The overall goals of this research program during a more than a 30-year period of continual funding are to define structure-function relationships of vitamin K-dependent coagulation proteins, both in vitro and in vivo, with specific attention paid to interactions of the g-carboxyglutamic acid (Gla) domains (GD) with metal ions, membranes, and receptors. We have addressed these issues by use of protein chemistry, enzymology, structural biology, molecular/cell biology, and gene targeting strategies. During the recent past, this grant has centered on GD-mimetic neuroactive peptides, the conantokins, especially their structure-function relationships with regard to cation binding, N-methyl-D-aspartate receptor (NMDAR) binding, and their biological properties of allosteric inhibition of ion channel opening and consequent regulation of Ca2+ homeostasis in neuronal cells and in other cell types transfected with NMDAR subunit combinations. In this renewal application, efforts will be focused on relating the structures of these small neuroactive GD mimetic peptides to their specificities for functional interactions with different subunit combinations of the neuronal NMDAR, which are temporally and spatially variable in the brain, and with their cell signaling properties. To exploit the relationships between the chemical (aim 1) and cell biology (aim 2) results with the in vivo use of conantokin-based drugs, we will use a model of occlusive stroke in rats (aim 3), which results in downstream hypoxia of brain cells and consequent dysregulation of the NMDAR ion channel, leading to abnormal levels of calcium in cells, with deleterious consequences to the host organism (e.g., neuronal apoptosis resulting in cell death after ischemic stroke). Three highly interrelated specific aims are proposed: 1) to delineate the components of the extracellular regions of NR1 and NR2 subunits required for interaction with conantokins and to identify structural elements within the conantokins that dictate NMDAR selectivity, testing the hypothesis that conantokins can be engineered to enable their NMDAR subunit- selectivity. 2) to study the role of conantokins in modulating the NMDAR-dependent activation of ERK1/2 in cell signaling, in both NMDAR subunit-transfected HEK293 cells and in primary neurons, testing the hypothesis that the downstream neuroprotective effects of NR2B-specific conantokins are achieved by modulation of steps of the the ERK1/2 pathway. 3) to employ an in vivo model of occlusive stroke in rats to investigate the effects of native and variant conantokins on downstream hypoxia-induced brain cell apoptosis, examining the hypothesis that NMDAR subunit specificity of the conantokins can be employed to attenuate the apoptotic processes that occur. The overall hypothesis of this proposal is that conantokins that differ with respect to their structures display varying potency and efficacy at different NMDAR subunit combinations, an important consideration for understanding the molecular bases for many neurological diseases, e.g., ischemic stroke-related cell death.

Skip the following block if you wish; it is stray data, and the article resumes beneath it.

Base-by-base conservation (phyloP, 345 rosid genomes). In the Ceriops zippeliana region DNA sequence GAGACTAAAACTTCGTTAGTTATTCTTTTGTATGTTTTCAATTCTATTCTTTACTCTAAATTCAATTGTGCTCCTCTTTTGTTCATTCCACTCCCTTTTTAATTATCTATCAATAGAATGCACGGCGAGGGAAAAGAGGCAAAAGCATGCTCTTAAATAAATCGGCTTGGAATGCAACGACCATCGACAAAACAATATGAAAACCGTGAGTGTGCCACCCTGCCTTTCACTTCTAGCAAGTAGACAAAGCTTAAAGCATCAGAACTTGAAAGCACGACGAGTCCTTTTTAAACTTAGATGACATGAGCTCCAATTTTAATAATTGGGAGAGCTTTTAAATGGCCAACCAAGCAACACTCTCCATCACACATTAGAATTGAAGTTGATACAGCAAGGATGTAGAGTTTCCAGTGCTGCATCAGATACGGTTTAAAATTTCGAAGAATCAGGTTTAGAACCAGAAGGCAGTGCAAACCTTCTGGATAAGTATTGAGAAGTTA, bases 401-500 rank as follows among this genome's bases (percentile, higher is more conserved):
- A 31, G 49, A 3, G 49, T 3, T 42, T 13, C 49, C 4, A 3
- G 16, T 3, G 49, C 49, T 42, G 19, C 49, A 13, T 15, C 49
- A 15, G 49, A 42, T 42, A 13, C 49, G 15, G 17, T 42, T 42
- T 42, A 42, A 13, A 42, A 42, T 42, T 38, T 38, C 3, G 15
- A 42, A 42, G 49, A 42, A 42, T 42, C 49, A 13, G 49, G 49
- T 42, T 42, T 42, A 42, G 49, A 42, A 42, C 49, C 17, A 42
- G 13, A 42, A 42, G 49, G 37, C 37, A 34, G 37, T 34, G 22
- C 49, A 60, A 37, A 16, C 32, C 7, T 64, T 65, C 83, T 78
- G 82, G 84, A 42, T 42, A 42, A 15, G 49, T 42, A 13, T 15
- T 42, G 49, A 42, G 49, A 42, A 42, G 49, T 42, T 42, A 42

Abnormal calcium ion flow into neuronal cells through activated N-methyl-D-aspartate receptor (NMDAR) channels is wholly or partially responsible for a variety of neuropathies, including neuronal apoptotis-driven cell death consequent to ischemic stroke. In such cases, therapeutic inhibition of calcium flow by the NMDAR is desirable. Direct NMDAR ion channel blockade drugs exist, but psychomimetic side-effects associated with their application limit the use of these agents. Vitamin K-dependent gamma-carboxyglutamate (Gla)- containing natural peptides from cone snails represent a potentially significant therapeutic class of NMDAR inhibitors that are allosteric to the ion channel and inhibit calcium flow by processes not associated with direct channel blocking. This proposal is concerned with the complex mechanisms of action of the conantokins in vitro and in vivo and relating these properties to their neuroprotective effects in a model of occlusive stroke.